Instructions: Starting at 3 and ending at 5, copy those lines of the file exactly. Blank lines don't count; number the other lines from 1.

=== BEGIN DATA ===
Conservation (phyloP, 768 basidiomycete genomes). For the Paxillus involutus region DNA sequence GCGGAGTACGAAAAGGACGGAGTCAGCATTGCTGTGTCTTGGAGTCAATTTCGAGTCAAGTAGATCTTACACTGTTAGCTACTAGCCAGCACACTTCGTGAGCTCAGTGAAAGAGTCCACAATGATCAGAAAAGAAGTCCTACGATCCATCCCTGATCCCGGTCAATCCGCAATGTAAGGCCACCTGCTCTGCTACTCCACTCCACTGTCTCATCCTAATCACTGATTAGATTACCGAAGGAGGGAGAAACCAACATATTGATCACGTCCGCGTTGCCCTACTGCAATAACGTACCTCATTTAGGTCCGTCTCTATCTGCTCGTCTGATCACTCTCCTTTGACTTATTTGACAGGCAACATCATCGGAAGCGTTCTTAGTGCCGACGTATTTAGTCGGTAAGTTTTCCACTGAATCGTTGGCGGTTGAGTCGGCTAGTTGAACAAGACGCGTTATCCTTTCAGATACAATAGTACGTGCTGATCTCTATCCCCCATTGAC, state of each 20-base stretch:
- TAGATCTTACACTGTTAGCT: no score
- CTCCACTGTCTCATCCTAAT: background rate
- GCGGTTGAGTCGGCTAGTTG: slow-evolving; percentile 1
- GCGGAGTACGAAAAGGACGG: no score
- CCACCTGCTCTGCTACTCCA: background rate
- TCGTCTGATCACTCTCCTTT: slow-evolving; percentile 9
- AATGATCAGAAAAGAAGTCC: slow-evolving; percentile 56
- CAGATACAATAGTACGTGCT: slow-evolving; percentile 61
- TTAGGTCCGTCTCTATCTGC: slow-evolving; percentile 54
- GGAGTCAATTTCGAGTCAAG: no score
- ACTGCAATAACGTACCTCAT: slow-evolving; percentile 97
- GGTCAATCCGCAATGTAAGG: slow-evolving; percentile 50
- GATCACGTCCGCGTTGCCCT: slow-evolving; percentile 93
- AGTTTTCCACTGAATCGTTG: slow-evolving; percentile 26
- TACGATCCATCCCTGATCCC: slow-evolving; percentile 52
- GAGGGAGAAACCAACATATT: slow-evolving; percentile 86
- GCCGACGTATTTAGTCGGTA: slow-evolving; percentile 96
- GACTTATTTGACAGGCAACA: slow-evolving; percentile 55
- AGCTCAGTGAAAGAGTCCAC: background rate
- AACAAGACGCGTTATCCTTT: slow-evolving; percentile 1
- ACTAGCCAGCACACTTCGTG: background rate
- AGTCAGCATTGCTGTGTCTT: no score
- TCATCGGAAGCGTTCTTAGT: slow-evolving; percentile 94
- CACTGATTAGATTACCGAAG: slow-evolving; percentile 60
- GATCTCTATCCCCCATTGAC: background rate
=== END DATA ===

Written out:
- CTCCACTGTCTCATCCTAAT: background rate
- GCGGTTGAGTCGGCTAGTTG: slow-evolving; percentile 1
- GCGGAGTACGAAAAGGACGG: no score